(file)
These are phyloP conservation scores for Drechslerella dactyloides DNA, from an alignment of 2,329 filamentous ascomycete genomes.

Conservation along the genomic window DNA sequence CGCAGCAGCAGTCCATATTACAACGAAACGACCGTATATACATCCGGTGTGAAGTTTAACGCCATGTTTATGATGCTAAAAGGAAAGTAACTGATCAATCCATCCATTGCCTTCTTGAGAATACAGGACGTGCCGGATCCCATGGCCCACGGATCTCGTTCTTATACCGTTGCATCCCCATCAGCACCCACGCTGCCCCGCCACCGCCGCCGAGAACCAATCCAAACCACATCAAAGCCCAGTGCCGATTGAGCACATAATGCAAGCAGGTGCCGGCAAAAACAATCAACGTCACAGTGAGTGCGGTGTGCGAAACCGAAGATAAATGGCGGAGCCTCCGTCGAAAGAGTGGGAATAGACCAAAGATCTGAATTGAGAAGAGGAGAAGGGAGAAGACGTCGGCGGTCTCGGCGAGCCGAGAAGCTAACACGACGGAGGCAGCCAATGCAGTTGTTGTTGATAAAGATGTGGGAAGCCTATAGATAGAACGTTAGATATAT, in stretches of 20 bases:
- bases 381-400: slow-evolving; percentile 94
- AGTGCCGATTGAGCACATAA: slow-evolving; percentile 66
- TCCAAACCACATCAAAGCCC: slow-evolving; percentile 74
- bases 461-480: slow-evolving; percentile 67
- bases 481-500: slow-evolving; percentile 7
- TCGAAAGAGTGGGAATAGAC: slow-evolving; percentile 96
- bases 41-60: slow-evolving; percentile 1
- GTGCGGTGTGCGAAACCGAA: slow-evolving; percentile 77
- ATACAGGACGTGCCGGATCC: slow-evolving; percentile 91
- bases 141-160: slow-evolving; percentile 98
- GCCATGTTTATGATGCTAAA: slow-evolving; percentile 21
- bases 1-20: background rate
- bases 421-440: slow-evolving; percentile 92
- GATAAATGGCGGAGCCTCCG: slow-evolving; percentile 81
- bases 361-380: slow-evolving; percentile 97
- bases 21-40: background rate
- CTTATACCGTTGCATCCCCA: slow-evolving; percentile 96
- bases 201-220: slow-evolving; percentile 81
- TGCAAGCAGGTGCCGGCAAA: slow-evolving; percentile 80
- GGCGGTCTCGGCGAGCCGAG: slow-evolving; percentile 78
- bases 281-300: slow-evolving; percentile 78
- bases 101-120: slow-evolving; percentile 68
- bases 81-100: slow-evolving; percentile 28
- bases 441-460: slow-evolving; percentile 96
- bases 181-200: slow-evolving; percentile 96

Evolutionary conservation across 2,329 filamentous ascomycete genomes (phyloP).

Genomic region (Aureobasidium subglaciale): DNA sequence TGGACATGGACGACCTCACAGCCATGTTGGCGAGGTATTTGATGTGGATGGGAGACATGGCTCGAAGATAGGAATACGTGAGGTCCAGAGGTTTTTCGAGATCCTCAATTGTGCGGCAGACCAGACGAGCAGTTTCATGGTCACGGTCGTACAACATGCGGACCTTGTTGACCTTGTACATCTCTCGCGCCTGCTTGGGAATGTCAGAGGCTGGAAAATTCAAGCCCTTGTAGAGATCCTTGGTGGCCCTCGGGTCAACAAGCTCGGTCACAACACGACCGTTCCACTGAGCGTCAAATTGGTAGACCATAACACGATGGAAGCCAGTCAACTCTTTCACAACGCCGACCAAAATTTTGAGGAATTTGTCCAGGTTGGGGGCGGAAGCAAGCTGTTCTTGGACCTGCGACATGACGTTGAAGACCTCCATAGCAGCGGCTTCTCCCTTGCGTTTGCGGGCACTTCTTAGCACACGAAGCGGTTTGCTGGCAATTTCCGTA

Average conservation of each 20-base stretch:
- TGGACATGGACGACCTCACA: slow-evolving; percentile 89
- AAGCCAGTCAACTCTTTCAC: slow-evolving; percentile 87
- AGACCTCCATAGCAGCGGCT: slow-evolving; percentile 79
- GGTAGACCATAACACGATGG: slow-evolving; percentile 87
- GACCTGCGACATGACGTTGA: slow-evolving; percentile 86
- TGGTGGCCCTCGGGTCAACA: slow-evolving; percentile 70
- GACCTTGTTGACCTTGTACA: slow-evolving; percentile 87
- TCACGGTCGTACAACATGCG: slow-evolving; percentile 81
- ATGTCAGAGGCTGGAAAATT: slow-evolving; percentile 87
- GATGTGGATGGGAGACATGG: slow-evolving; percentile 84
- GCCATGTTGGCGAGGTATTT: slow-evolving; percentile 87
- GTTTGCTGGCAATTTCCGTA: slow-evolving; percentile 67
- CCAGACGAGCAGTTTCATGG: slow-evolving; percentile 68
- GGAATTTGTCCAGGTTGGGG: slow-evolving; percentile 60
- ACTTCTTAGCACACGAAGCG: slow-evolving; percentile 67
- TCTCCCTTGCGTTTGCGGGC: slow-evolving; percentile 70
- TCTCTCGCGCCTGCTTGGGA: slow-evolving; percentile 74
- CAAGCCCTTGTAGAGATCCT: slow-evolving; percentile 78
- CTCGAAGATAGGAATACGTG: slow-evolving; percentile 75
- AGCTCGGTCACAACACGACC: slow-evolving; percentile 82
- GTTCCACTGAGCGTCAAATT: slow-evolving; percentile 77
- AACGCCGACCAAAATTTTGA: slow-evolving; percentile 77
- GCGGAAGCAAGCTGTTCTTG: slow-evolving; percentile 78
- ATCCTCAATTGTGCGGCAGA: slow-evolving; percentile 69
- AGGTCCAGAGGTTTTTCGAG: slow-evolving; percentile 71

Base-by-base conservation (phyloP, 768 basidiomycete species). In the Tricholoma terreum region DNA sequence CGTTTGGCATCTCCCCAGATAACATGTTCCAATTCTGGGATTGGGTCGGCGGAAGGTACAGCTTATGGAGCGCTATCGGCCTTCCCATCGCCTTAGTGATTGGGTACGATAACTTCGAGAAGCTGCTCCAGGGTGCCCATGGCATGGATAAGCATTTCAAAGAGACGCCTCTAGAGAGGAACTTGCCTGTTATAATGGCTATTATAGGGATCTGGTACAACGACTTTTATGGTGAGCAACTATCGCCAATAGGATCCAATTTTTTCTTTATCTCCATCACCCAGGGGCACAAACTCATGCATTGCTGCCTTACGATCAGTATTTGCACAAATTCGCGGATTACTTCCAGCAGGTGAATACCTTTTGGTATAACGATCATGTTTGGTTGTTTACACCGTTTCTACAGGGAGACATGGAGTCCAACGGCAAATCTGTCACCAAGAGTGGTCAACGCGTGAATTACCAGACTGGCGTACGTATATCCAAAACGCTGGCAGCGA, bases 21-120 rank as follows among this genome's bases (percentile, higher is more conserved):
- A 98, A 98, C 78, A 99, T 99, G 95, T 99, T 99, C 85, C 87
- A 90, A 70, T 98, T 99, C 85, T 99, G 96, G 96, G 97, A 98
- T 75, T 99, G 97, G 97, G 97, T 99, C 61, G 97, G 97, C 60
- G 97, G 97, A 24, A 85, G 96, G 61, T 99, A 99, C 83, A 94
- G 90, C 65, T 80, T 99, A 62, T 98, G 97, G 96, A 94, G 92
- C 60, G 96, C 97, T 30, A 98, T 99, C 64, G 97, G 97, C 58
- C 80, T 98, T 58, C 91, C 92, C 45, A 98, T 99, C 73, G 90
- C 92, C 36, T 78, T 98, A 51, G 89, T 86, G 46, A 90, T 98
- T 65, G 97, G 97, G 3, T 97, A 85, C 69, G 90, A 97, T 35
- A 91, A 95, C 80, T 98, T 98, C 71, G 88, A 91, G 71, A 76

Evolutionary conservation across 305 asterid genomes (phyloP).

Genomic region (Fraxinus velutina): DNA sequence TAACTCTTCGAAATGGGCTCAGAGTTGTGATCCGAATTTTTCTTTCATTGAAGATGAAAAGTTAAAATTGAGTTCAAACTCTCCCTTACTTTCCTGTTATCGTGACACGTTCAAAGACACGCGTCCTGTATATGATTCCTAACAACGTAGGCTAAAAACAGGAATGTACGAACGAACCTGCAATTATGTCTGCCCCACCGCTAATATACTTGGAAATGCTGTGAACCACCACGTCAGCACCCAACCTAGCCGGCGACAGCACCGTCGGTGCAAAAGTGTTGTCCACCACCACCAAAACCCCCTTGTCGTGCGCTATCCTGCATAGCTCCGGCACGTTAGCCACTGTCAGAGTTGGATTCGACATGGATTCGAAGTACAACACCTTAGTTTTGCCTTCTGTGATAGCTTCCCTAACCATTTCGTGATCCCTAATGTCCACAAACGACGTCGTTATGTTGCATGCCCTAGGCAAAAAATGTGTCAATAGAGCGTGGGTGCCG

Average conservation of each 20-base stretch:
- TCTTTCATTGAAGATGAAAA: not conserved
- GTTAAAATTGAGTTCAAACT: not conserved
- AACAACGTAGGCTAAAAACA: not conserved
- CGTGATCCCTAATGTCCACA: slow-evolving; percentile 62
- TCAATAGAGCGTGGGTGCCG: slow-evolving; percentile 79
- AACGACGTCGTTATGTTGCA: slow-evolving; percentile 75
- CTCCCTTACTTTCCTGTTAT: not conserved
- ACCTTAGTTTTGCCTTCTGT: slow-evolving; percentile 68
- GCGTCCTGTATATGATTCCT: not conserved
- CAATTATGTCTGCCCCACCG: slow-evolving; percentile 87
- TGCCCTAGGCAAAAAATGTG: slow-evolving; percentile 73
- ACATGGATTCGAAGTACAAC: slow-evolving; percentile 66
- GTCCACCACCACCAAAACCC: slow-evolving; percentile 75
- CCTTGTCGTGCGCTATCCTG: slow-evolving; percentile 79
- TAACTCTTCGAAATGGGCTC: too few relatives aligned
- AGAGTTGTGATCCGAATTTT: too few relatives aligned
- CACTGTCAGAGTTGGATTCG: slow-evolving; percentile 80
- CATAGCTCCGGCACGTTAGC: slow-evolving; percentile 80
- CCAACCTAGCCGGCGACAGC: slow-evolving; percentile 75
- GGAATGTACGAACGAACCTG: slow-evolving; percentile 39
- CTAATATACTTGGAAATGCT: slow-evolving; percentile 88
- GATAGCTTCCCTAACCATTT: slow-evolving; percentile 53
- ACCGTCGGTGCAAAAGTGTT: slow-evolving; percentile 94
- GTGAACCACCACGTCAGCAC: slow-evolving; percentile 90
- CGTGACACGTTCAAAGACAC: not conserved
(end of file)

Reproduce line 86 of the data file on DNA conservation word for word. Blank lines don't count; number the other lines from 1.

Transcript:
- CACTGTCAGAGTTGGATTCG: slow-evolving; percentile 80